Saturday, 21 February 2009

The Avian Delights of SD45K

This morning I carried out my late winter visit to my atlas square SD45K. As I have said before this square is centred around the Moss Edge/Gulf Lane/Crimbles Lane area of Cockerham. It comprises mainly of improved grassland, some hedgerows, managed ditches, small areas of broadleaved plantation woodland, River Cocker and saltmarsh. I must take some pictures and then you will have a better idea of the type of habitat within the square.

I parked up just off the A588 in a layby at the top end of Crimbles Lane overlooking the River Cocker and set off on my walk. Corvids were very numerous this morning and I had 44 Carrion Crows and 138 Rooks feeding in permanent pasture. I had plenty of Skylarks and the total by the end of my survey was 64. About 50 of these were feeding in some damp pasture and maize stubble adjacent to the 'Water Pipit' ditch. However, there wasn't a Water Pipit feeding in the 'Water Pipit' ditch today! The bank sides of the ditch had been cut and it was no longer suitable.

A number of Pink-feet were moving from the saltmarsh and heading to feed inland. They were feeding in some pasture on Moss Edge just outside my square. I counted 1,060 flying over to join other birds already there. Unfortunately when I am doing this type of survey I don't carry my scope with me so I couldn't give the geese a 'grilling' because they were too distant.

Numbers of Starlings were feeding in various places and one group held 17 Fieldfares with them. I had two flocks of 13 and 12 Teal that I flushed off one of the ditches but they weren't in the same numbers as my early winter visit to this square. I had 7 Tree Sparrows in exactly the same spot that I had the last time, in a hawthorn hedge adjacent to some pasture that has been rooted up by pigs. And that was about it in terms of the highlights of my walk!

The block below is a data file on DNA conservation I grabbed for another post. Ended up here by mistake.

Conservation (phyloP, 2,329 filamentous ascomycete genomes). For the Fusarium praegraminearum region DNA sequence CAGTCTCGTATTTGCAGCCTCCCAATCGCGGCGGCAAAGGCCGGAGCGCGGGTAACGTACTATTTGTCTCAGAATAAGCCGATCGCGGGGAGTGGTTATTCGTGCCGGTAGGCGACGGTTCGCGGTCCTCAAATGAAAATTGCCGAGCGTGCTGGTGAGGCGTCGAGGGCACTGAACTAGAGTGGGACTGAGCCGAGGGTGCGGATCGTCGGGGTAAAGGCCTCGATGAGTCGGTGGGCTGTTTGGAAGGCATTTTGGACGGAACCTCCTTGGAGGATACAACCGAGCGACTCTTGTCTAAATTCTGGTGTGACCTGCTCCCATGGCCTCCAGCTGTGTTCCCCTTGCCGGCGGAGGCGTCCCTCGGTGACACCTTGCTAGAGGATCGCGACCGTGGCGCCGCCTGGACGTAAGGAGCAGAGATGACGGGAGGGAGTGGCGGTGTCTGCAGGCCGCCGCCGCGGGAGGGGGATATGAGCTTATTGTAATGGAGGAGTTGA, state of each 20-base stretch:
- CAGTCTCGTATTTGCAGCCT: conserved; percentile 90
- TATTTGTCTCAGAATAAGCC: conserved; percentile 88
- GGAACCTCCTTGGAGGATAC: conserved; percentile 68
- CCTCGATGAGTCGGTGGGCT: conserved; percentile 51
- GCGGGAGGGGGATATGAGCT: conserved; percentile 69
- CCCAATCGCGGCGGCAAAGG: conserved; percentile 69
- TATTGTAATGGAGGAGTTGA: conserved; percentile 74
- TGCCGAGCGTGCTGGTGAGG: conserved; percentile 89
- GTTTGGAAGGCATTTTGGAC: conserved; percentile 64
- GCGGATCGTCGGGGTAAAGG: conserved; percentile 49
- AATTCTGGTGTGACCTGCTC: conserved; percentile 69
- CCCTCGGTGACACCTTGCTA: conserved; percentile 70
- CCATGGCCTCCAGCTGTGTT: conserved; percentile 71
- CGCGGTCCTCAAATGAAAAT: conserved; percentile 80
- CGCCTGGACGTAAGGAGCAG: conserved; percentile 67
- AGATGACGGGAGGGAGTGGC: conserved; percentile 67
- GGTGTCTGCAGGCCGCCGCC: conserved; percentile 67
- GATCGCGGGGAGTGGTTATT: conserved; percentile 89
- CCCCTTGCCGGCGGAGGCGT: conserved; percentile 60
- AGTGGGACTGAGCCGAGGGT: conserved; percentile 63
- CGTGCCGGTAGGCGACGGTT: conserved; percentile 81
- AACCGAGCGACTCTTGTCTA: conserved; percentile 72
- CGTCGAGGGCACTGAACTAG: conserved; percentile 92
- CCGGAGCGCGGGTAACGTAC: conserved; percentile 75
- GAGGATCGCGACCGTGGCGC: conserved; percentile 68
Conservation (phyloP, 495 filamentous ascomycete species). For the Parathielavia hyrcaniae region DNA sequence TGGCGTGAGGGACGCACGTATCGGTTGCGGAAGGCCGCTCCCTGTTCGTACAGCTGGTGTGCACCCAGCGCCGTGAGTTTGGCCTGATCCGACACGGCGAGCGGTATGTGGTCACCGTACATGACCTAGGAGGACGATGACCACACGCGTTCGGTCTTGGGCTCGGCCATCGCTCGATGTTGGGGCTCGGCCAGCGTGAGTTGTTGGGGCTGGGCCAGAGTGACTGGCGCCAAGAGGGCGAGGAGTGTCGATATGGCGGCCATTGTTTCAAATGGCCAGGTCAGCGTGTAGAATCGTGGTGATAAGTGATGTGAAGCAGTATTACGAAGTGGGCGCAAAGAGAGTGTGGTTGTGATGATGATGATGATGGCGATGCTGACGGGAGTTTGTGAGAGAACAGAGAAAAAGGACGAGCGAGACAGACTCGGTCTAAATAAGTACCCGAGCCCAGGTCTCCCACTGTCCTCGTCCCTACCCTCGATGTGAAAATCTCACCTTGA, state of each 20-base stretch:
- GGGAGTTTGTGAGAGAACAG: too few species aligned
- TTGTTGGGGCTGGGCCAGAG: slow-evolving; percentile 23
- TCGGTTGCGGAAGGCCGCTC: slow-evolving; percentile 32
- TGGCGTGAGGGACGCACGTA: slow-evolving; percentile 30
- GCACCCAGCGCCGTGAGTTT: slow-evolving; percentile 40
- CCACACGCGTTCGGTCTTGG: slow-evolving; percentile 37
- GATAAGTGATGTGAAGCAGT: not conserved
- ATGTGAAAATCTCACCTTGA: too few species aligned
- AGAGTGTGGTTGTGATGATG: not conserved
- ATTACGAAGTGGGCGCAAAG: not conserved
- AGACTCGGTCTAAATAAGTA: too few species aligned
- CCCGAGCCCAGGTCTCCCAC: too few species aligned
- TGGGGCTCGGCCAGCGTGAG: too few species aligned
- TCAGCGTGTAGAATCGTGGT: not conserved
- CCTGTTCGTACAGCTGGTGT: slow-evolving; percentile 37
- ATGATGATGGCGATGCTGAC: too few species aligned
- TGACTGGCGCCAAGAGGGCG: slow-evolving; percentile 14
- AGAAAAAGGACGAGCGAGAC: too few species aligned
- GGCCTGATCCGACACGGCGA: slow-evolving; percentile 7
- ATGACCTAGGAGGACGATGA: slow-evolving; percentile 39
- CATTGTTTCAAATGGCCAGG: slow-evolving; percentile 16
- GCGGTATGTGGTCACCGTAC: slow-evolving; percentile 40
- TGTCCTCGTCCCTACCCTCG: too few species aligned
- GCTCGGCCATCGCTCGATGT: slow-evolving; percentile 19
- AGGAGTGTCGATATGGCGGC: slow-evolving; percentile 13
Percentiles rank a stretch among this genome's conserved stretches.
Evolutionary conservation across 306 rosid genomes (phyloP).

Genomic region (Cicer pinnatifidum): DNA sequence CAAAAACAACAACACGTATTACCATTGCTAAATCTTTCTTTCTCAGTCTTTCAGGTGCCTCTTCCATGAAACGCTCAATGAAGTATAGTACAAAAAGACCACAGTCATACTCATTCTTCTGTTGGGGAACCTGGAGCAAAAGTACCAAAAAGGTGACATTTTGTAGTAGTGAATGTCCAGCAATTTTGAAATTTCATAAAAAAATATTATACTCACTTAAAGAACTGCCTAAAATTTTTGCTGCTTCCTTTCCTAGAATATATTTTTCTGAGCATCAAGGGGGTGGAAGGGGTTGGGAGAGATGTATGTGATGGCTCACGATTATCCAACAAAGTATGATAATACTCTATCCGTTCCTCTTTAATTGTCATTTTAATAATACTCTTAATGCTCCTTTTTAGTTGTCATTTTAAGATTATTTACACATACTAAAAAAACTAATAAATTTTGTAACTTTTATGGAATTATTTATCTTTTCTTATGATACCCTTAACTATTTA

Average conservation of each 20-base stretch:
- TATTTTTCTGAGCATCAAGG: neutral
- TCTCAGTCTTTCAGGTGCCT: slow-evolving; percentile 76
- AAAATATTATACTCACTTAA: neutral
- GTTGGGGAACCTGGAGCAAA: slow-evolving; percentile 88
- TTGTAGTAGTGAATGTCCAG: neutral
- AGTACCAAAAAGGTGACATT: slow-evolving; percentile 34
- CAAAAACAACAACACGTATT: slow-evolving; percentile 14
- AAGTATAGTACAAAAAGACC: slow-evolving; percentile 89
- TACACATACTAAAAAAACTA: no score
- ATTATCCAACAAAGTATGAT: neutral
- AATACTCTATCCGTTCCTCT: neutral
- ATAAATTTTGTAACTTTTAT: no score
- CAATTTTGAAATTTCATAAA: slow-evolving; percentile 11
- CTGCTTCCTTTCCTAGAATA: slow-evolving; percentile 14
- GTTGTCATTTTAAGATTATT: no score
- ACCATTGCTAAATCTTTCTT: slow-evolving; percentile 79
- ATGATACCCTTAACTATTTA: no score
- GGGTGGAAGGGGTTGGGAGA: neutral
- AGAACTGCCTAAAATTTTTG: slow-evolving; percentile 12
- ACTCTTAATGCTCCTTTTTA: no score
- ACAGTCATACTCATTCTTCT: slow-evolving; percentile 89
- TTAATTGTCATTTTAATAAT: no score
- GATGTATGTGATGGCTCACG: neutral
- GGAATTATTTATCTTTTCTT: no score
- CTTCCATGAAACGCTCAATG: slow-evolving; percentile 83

During the past week I have still been feeding every other day at Moss House Farm and the Tree Sparrows still remain fairly numerous at about 165 individuals. I thought the food that I had was going to last but I had to buy some more from Bamfords during the week.

Going back to the 80s when I used to bird this area regularly one of the species that I used to see in the winter was Corn Bunting, but alas this species doesn't occur here anymore. We still have a localised population of Corn Buntings in the Fylde but their range in this part of Lancashire has certainly contracted. So in remembrance of how common and widely distributed they used to be I have included a picture of one below.

Friday, 13 February 2009

No Corn Buntings- Again! 12th February 2009

I had lamented the lack of Corn Buntings a few blogs ago and then had 70 last weekend and when I went to feed at Moss House Farm yesterday there weren't any again. So that scuppered my plans of ringing a few of them!

I didn't have long when I fed yesterday as I had called in between jobs. It was noticeable that there were a few more Blackbirds and Song Thrush around as I had 15 and 6 of each. Ten Yellowhammers dropped into the hedge as I put on my wellies which was nice and for a short while 72 Linnets were where the Corn Buntings were supposed to be before they flew to feed in the 'big' field.

The numbers of Woodpigeons remained high with at least 4,000 birds and Jackdaws numbered 800. There were 85 Tree Sparrows and that was it other than 9 Roe Deer.

Earlier in the week I had the good fortune to call at my Pied Flycatcher nest box site as part of my job, so it gave me the opportunity to have a walk round and check the condition of the boxes. I have 35 boxes up at the Boar Park in the Hodder Valley and 8 are in need of replacing, so I had better get building! On my walk round I got Dipper for my year list and was hoping for Marsh Tit at the feeding station but I couldn't locate any.